Winter Ginger

Good general holiday season, everyone. I hope you’ve been enjoying it and that the coming turn of the year treats you well.

I’ll be making a vaguely themed review post then (and it’s going to be a goodie!) but, in the mean time, here’s a simple recipe to tide you over.

Not one for christmas food, per se, since I gave you that last month but one for some nice, warming, earthy gingerbread – A seasonal special all the same.

Now, before I begin, this recipe uses ghost pepper. It’s a rather hot one. Yet, despite the chilli’s reputation, it’s not a super hot one. Largely because I’m keeping the quantity small.

Unlike in most of my recipes, I don’t particularly want to taste the pepper in my gingerbread. That’s not what it’s about but it’s not here for the intensity, either.

What I’m using the ghost for is its long, slow-growing, dry heat, which really compliments the rootier, throatier fire from the ginger and all of the earthy spices that this treat typically contains. It’s about the way that these sensations go together, not their strength, and it’s the taste of those spices that I want to highlight, not that of today’s chilli.

It is unusual for me but, as I’ve mentioned in the past, I’m as much of a spice lover as I am a chilli one. And, contrary to what companies will tell you, it’s never all about the flavour.

Not everyone who likes heat wants to push themselves but no-one builds a life around peppers without enjoying the sensation at least a little.

In this particular dish, that sensation is gradual. There’s no sudden kick and the first bite is little more that a well-spiced biscuit but it builds. Starting as a warming ginger, the ghost subtly ramps up underneath until the cookie’s



is pushing at the upper limit of that number.

It is, if I’m honest, going to be too much for the average person but, if you’re the sort that orders “hot” in a restaurant, you’ll get a lot of enjoyment out of these. Just let the first couple peak before you go in for a handful.

And, if you’re not, feel free to cut down the pepper quantity. I just don’t think I could reliably measure any less myself.

Here’s what I used:


300g self-raising flour

175g brown sugar

125g salted butter

4 tablespoon golden syrup

1 tablespoon ground ginger

1½ teaspoon cassia cinnamon (the standard sort)

½ teaspoon ghost pepper powder

1 medium-sized egg

And a pair of disposable gloves, since you’re going to be getting a little touchy feely with this recipe and, small as it might be, no amount of ghost pepper is a good amount to have stuck on your fingers.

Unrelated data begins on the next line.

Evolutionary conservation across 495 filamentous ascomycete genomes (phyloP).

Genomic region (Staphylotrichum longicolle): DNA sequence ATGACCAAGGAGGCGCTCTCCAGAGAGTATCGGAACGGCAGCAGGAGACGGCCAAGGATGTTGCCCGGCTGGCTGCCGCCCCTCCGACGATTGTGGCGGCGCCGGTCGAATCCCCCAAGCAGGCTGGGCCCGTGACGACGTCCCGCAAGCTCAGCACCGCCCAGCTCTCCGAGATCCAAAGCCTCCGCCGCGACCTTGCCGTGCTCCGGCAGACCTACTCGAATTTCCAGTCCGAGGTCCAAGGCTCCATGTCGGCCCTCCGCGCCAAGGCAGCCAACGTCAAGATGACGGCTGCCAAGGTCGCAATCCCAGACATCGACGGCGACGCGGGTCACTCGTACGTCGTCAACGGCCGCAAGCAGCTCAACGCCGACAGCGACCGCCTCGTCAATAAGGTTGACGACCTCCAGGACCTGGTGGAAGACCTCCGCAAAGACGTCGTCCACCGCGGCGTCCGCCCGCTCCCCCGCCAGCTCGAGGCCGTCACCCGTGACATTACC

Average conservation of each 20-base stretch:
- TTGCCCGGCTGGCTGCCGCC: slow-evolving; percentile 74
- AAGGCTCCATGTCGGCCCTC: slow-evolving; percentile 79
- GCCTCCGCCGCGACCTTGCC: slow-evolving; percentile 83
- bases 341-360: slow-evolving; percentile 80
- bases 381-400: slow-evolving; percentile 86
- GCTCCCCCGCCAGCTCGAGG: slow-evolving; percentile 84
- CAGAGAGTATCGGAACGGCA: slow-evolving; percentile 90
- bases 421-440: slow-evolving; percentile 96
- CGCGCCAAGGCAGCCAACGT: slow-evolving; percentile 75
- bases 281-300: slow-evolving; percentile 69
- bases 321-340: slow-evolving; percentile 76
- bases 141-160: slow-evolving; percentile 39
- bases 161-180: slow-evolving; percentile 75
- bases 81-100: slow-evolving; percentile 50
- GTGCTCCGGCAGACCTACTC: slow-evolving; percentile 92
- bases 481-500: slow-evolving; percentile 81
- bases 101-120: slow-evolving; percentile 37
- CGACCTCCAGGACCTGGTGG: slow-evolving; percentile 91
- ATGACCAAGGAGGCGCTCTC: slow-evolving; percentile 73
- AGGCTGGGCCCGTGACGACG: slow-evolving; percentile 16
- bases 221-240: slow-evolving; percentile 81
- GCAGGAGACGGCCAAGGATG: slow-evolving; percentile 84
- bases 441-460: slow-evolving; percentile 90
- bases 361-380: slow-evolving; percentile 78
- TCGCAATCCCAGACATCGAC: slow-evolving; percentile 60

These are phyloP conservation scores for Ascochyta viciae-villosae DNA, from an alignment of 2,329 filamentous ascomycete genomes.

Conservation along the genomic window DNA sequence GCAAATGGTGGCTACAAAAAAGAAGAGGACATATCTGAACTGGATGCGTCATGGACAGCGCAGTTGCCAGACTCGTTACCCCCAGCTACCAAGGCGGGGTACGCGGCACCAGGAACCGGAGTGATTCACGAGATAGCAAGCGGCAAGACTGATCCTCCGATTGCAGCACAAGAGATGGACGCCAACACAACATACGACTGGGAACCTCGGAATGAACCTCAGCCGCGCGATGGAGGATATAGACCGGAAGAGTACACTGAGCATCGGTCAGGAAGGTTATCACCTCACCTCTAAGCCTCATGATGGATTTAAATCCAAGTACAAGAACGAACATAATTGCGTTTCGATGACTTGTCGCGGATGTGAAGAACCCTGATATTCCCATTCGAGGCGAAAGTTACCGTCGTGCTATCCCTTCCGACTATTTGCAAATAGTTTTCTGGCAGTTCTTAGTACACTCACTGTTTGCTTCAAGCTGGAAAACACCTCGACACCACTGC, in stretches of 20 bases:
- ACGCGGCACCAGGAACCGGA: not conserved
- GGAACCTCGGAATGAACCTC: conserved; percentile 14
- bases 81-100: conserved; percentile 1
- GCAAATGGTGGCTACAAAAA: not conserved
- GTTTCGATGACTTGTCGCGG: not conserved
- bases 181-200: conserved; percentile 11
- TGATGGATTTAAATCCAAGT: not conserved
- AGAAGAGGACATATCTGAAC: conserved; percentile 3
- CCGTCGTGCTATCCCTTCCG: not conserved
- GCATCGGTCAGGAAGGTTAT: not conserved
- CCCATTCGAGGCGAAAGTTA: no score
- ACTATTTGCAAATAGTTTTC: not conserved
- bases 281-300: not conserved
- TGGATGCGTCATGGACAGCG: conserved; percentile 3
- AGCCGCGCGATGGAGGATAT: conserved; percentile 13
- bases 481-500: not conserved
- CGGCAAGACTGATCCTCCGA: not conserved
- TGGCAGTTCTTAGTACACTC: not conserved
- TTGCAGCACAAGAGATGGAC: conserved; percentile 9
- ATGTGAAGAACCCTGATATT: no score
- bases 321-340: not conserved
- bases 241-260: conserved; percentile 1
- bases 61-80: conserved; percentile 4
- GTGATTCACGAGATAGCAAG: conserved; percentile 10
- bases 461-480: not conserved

So, with all that warning out the way, let’s actually make a start on today’s recipe.

To begin, sieve your flour, cinnamon, ginger and ghost pepper into a large mixing bowl, stirring them all together as you go. Then, ensure that the butter is room temperature or this next part is going to be a little tough.

You’re going to want to chop it up as finely as you can when you’re adding it to the bowl, since it’s time to get your hands (or at least the gloves on them) dirty by rubbing the butter into the dry ingredients. And you’re going to have to keep going until everything is a fine, crumb-like consistency if you want your gingerbread to end up smooth and even.

When that’s done, crack your egg into a smaller bowl and add the syrup gradually, beating in each spoonful before adding the next one.

Combine the contents of both bowls and mix thoroughly, adding the sugar as you go. Then kneed the resulting batter to a smooth, slightly shiny ball of spiced goodness.

Depending on the exact size of your egg, you may need to add a drop of water to do so but make sure to use less than you think you need. A little goes a long way and the last thing we want is for the batter to get sticky and us to have to add extra flour.

Once it looks and feels right all over and isn’t attempting to crumble, wrap it in cling film (or seran wrap for my american audience) and shove it in the fridge for at least half an hour.

2018-12-22 22.23.25

I went over why we do this in an earlier recipe but the gist of it is simple: The colder the cookie, the slower the butter will melt and the more cooked our biscuit batter will be by then. This helps keep what we make from spreading out on the baking tray and allows us to brown the edges while still keeping it soft.

But I’m getting ahead of myself. Before we bake anything, we need to roll the dough out on a clean and lightly floured tabletop, to a thickness of roughly half a centimetre, and cut out our little human shapes.

Combine the offcuts and gently kneed them back into a ball to repeat the process and you can fill two standard sized baking trays. Just line them with baking paper first or the biscuits will be a real pain to scrape off.

Once your trays are full, pop them in the oven a bake until the edges of your gingerbread guys are turning brown and they spring back into shape when poked. This took twelve minutes for mine and doesn’t actually mean that the biscuits are done but here’s the secret: They don’t have to be.

For the most delightfully soft cookies, you want them just cooked when you eat them, not when you remove them from the oven. And there is actually a difference between the two, since they will cook just a tiny bit more from their own residual heat as they cool.

That last little bit of cooking gives you the perfect flexible biscuit texture when they hit the “warm but edible” stage in just a few minutes.

They’re still great cold but, as with most baked good, nothing beats the deliciousness of how they taste shortly after they come out.


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